Shannon Knapp on female MMA fighters: ‘I want them to achieve that dream’

Since its inception in 2012, Invicta has been a reliable home for international female athletes looking to prove themselves in the sport. Since then,…

By: Victor Rodriguez | 6 years ago
Shannon Knapp on female MMA fighters: ‘I want them to achieve that dream’
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Since its inception in 2012, Invicta has been a reliable home for international female athletes looking to prove themselves in the sport. Since then, it has continued to be the focal point for all things women’s MMA, whether that means having talent move on to other larger destinations or stay under their banner.

Now going on event #27, Invicta founder and president Shannon Knapp was kind enough to give Bloody Elbow some time ahead of the fights to discuss the state of the organization, as well as women’s MMA in general.

Victor Rodriguez: You’ve got a pretty big event this weekend, could you give us your thoughts on what this event means to you?

Shannon Knapp: Well, you know, it’s number 27. I think when you first start a business – when you start it from scratch as I did – to get to number 27… (laughs) you’re pretty stoked, you’re pretty excited. To have the success that we’ve had, each event, and to have these athletes like in this event coming up, we have a lot of new athletes. You know, and this is where we truly why I started Invicta and why I stepped foot in this sport in the first place was to create opportunity. Make this sport better, and to push it along. When I started, it was all about acceptance, you know? People accepting the sport. So, to be where I’m at today and to be making a difference with the female side of the sport like we have, it’s professionally and personally very gratifying. So I’m excited. Real excited for 27.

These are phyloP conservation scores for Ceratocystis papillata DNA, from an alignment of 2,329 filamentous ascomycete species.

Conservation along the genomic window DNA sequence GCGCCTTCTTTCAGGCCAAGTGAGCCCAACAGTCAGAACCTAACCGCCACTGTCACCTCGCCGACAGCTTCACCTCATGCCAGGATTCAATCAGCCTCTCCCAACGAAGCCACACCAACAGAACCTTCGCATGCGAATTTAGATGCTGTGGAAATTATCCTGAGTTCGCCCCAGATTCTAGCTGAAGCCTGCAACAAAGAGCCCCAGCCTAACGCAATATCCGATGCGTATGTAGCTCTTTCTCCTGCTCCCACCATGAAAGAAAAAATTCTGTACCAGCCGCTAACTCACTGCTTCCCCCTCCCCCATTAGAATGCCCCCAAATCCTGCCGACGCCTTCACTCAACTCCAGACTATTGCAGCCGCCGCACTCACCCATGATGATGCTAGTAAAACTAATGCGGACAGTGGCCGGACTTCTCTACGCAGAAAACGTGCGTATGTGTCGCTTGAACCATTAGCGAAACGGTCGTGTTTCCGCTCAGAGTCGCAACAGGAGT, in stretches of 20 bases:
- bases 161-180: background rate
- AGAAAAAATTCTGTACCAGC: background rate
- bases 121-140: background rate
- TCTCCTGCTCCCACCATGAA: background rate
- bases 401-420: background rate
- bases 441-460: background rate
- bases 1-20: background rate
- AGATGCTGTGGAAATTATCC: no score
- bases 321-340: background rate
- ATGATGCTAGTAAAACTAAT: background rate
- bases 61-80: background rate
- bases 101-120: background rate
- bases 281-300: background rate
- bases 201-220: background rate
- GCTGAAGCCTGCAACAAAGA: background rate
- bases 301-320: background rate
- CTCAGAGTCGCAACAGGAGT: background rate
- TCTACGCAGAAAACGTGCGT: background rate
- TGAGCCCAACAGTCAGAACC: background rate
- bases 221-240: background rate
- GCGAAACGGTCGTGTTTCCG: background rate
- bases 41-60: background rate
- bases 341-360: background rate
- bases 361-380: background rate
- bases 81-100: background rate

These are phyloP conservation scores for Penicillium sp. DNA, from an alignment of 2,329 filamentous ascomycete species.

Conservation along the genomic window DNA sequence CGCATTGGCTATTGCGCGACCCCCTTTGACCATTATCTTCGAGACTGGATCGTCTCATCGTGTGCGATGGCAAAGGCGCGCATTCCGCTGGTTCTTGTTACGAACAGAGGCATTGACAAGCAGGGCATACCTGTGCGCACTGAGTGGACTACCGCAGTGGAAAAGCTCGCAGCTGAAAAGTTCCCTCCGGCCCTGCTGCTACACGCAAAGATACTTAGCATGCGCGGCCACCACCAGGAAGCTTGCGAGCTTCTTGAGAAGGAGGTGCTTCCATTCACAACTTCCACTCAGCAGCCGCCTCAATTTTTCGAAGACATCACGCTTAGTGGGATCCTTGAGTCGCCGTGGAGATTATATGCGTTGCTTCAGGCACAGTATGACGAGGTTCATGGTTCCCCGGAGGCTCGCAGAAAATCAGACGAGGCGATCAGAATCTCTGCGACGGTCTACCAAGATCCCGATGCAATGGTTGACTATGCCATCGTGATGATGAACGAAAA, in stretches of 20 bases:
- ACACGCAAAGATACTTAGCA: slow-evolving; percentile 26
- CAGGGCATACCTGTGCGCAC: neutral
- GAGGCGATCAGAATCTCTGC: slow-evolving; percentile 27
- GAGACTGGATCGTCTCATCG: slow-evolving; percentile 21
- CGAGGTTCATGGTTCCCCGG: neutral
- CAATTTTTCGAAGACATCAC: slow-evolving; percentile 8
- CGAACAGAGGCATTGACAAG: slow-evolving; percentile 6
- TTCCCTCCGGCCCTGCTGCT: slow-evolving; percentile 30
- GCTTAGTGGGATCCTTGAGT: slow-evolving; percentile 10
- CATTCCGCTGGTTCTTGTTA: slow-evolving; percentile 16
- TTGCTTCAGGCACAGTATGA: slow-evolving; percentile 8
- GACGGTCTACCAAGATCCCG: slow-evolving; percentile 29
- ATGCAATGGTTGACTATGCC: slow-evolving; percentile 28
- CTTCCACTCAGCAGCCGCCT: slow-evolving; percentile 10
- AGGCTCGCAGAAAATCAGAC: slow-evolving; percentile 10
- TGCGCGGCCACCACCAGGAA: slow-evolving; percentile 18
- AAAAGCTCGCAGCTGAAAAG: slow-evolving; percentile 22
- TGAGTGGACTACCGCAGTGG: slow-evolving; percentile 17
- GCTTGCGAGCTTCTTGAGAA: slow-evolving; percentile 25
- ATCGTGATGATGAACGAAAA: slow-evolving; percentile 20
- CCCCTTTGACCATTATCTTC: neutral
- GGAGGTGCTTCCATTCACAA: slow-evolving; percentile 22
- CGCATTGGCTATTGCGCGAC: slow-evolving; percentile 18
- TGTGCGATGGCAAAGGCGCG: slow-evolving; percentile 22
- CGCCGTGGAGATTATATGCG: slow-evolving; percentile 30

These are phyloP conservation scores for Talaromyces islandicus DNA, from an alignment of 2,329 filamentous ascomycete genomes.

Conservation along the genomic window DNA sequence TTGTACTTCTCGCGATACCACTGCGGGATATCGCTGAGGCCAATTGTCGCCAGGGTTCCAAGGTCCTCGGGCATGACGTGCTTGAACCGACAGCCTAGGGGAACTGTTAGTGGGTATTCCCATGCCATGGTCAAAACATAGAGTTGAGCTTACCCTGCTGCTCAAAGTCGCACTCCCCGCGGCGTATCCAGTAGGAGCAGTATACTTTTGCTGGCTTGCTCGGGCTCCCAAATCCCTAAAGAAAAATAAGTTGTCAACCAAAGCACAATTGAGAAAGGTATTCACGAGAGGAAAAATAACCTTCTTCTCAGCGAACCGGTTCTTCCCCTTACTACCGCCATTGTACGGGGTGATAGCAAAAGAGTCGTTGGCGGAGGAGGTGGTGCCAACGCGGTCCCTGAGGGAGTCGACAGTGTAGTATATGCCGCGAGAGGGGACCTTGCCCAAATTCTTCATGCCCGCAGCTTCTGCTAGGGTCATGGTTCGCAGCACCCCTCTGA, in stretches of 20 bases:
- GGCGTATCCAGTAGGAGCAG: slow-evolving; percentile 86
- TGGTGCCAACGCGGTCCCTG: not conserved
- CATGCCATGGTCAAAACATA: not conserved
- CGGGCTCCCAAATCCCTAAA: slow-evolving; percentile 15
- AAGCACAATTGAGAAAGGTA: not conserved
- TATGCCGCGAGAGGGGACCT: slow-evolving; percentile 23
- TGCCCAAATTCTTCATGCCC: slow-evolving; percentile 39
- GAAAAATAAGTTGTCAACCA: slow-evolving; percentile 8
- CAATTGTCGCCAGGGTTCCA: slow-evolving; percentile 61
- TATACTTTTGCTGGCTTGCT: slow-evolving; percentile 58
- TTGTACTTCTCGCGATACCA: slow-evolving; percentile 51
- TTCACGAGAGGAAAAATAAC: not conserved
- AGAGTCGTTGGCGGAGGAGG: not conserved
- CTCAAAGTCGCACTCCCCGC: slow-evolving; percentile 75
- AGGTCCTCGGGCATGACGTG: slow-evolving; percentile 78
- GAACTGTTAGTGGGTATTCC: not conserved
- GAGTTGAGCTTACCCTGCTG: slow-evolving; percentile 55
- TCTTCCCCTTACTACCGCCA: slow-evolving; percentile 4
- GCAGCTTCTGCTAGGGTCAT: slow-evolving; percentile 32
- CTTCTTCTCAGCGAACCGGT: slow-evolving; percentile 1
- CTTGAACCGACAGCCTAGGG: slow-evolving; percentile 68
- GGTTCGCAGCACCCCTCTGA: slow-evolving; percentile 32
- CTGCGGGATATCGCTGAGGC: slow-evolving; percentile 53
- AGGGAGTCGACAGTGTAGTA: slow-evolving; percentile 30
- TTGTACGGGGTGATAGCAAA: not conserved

VR: We’ve seen Invicta come a long way from the initial shows and then eventually creating such a demand that UStream ended up crashing twice. They weren’t ready for the audience that this would generate. Then, after even after a period of uncertainty, Invicta ends up on Fight Pass and you’ve had a steady relationship thus far. That’s still stable, you’re not looking for any other outlets for distribution, you’re content with Fight Pass as it is?

SK: You know, we have a contract with Fight Pass and there’s still time on that contract. The relationship is good. Really good. Nothing’s changed, I think we are outside of the UFC’s stuff, we’re the number one content provider on Fight Pass. They’ve been a great partner. At this point in time, we are happy to be where we’re at, so… “business as usual“ as they say, right?

VR: Well, I wanna ask, as far as the talent that you’ve had, we’ve seen occasions where talent moves on to Bellator or the UFC and yet you continue to create new crops of fighters. I understand there’s to major elements to this. Now obviously, the landscape for women’s MMA has changed and the training/experience level has greatly benefitted over the last few years from the evolution of the sport, but there’s also the fact that you guys do a superb job at scouting talents from the regional and international scene. Would you say those two things are on equal footing, or do you think perhaps one has been more instrumental than the other?